Friday Film Review--"Ambulance"
The new film Ambulance isn’t exactly art, but it’s amazing to watch.
It’s like a dancing bear—on roller skates—and the bear is juggling chain saws—and the chain saws are on fire.
The story begins with all hell breaking loose, as a criminal gang absconds with $16 million from a downtown L.A. bank but is swiftly sucked into a firefight with responding police officers.
A nearby ambulance, staffed by crackerjack EMT Camille “Cam” Thompson (played by Elza Gonzalez), responds to assist a critically-injured cop. But the vehicle is highjacked by the two surviving robbers—career psycho Danny Sharp (Jake Gyllenhaal) and his foster black brother Will (played by Yahya Abdul Mateen II) a veteran who is reluctantly roped into the heist because of his wife’s medical bills.
Unfortunately, the brothers were responsible for shooting the wounded cop. But fortunately for the plot, Will is an ace getaway driver.
The rest of the film is largely a high-speed chase through L.A. where the cops in pursuit rack up a succession of spectacular car crashes. Nobody, I guess, talks about laying down a spike strip.
Meanwhile, the brothers wind up working with Cam to keep their policeman hostage alive, to avoid a murder rap—though you’d think all the injured and dead cops they’re leaving in their dust might still be a problem.
The film Pearl Harbor, from 2001, was Michael Bay’s version of a war epic.
This new film looks like Bay’s attempt to re-make the movie Crash—a kaleidoscopic view of all the corners of L.A. life, including Will’s desperate wife, a stone-cold Chicano gangsta, a gay hostage negotiator, and doctors on the golf course who jump on a Zoom call to talk Cam through a bloody 60 mile an hour operation.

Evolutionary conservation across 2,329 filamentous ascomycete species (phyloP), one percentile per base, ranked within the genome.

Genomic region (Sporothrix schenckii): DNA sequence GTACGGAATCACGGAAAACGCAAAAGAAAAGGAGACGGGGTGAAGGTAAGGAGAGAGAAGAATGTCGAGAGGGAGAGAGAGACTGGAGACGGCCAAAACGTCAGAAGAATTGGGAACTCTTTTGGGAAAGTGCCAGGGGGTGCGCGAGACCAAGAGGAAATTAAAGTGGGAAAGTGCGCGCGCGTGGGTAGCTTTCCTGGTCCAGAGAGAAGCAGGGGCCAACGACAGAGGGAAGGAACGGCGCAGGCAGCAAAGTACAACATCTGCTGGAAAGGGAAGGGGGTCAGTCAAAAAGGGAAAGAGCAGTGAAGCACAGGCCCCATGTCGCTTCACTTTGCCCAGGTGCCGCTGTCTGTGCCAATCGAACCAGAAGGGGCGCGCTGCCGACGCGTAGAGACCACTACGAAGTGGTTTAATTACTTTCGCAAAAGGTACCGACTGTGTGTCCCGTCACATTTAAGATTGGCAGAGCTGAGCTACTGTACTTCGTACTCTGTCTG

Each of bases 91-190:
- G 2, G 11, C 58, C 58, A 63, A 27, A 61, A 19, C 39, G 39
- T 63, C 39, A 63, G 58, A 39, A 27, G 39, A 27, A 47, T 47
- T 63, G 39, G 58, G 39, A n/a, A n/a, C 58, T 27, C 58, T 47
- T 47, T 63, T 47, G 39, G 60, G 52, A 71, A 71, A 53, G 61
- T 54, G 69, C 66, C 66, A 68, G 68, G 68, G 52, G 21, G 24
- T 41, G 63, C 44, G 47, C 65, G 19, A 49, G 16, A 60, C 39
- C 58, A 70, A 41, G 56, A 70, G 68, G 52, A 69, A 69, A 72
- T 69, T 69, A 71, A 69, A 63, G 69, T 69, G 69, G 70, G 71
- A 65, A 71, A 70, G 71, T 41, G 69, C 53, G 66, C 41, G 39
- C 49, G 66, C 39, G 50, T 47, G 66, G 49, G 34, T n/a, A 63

The cops tend to engage in smart-ass bickering out of an Eighties movie. And you will definitely find a sprinkling of Tarantino, especially with Gyllenhaal’s character being both menacing and charismatic. A big, comical dog is present, but is not harmed, in accordance with standard Disaster Movie rules.
There’s also characters we like who make tragic mistakes, and the film, in its way, is trying to ask, “Can’t we all just get along?”
The plot is based on a 2005 Danish film where the melodramatic stakes were, apparently, on a smaller scale. The U.S. version is a cable-news spectacular so over the top that you could imagine besieged Ukrainians calling each other and saying, “Wow! Are you watching this?”
Ambulance has strong lead performances and some good intentions mixed with outlandishness. I’m clocking it at three-and-a-half stars out of five.